What does fuzzy logic tells us?
  • Fuzzy logic tells us that even though there is no absolute copy that can exist, perfect copies can still exist in a relativistic point of view.
Now what is that point of view exactly and what does it take for a copy to be regarded as good enough?
  1. The reader’s point of view.

The replicator is tied to the concept of copy because a replicator simply has to get copied to be a replicator. Not only does it need to be copied, but it needs to be copied well enough. Now who or what decides what is a good enough copy? How can we determine whether a copy is successfully created as such?
For example, how will you determine if a copy of your front door key is a good copy? Well, you will simply try it on your door and see if it opens the door. It seems obvious to say that it doesn’t matter if your key doesn’t open other doors. The only point of view that matters is whether it opens your door and is compatible with the keyhole in yourdoor. Furthermore, the copy doesn’t need to be perfect in every aspect. If your original key is made of iron, but you used copper to create the copy, the key will still work. It won’t matter whether the key is made of iron or copper, or whether it is blue or red. The only thing that matters is for the key to have the right shape and to be strong enough to open the door it is meant to open. This idea can be generalised to any kind of copy. Copies only need to work from a certain point of view which is their reader’s point of view. A Macintosh computer is not fit to say if a PC programme is copied well. Similarly, a camera is not fit to decide if a sound wave is correct. A reader that is fit to make such judgement is a reader that is compatible with the code that we want to evaluate. In the same way that a human gene is evaluated inside a human body and a computer programme is evaluated by compatible computers, all codes and copies need to be evaluated by their compatible readers.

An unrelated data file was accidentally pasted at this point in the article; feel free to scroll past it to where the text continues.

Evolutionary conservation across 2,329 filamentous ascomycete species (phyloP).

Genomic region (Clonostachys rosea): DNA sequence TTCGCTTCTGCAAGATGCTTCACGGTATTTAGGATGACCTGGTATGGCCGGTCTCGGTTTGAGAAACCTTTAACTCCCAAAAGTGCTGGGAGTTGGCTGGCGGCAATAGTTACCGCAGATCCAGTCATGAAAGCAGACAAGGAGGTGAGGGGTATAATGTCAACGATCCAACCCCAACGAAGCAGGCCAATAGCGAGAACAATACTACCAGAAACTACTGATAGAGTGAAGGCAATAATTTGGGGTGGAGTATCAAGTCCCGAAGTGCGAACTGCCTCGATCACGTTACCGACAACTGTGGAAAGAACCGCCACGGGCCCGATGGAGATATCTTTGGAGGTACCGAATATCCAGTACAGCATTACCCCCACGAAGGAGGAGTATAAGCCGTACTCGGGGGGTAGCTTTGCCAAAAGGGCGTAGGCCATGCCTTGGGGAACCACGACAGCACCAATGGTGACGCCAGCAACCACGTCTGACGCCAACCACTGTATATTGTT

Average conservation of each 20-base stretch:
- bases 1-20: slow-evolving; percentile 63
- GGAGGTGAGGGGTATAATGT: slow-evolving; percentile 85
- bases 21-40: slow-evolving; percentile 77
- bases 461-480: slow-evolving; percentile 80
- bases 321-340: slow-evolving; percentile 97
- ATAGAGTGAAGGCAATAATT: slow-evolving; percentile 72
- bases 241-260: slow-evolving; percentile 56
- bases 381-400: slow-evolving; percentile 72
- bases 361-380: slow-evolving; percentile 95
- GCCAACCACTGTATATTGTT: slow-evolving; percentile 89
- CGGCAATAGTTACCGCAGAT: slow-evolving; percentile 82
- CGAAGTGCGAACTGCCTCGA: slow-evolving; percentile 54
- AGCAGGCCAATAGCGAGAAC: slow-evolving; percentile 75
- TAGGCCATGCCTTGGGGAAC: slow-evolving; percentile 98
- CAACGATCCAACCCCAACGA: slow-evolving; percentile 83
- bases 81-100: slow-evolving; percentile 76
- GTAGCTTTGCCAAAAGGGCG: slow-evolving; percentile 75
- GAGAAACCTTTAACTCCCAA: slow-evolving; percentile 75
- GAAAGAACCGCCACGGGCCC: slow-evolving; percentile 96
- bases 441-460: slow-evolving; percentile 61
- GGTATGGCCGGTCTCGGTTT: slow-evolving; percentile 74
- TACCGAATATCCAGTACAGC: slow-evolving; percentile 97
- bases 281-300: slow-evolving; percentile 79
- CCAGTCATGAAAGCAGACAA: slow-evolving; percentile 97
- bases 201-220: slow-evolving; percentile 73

So the best way to determine if a copy is a good copy indeed is to use the right reader. To test the quality of a copy, you simply need to run it through the reader. If when running it through the reader the copy reads just like the original, then the copy is a true copy. Running the original code or running the copied code should result in indistinguishable outcomes. But again, only from the point of view of the reader. That is precisely what a computer does when making copies. It verifies the copy by reading it through the same process as the original and checks if it reads the same way.
As a result:
  • The only meaningful point of view to judge the quality of a replicator is the point of view of its reader.
  • From the point of view of the reader, true copies and replicators can exist.
This is how the concept of copy and replicator need to be understood, if they are to make sense. They need to be understood in a relativistic manner. The quality of codes as replicators is defined by their relationship with their readers. If from the reader’s point of view a specific code is seeing itself successfully copied over and over then it deserves to be labeled a replicator. Judging it from a different point of view could be misleading. You may think that two keys are different because they are coloured differently when in reality they can be regarded as identical from the viewpoint of doors and keyholes.
Therefore there is hope for replicators to exist. If we take the right point of view, we can hope to find true copies of genes, of computer programmes and cultural traits. And that is the very reason why the replicator idea may still work for memetics.
  1. Analog, Digital and Timescales.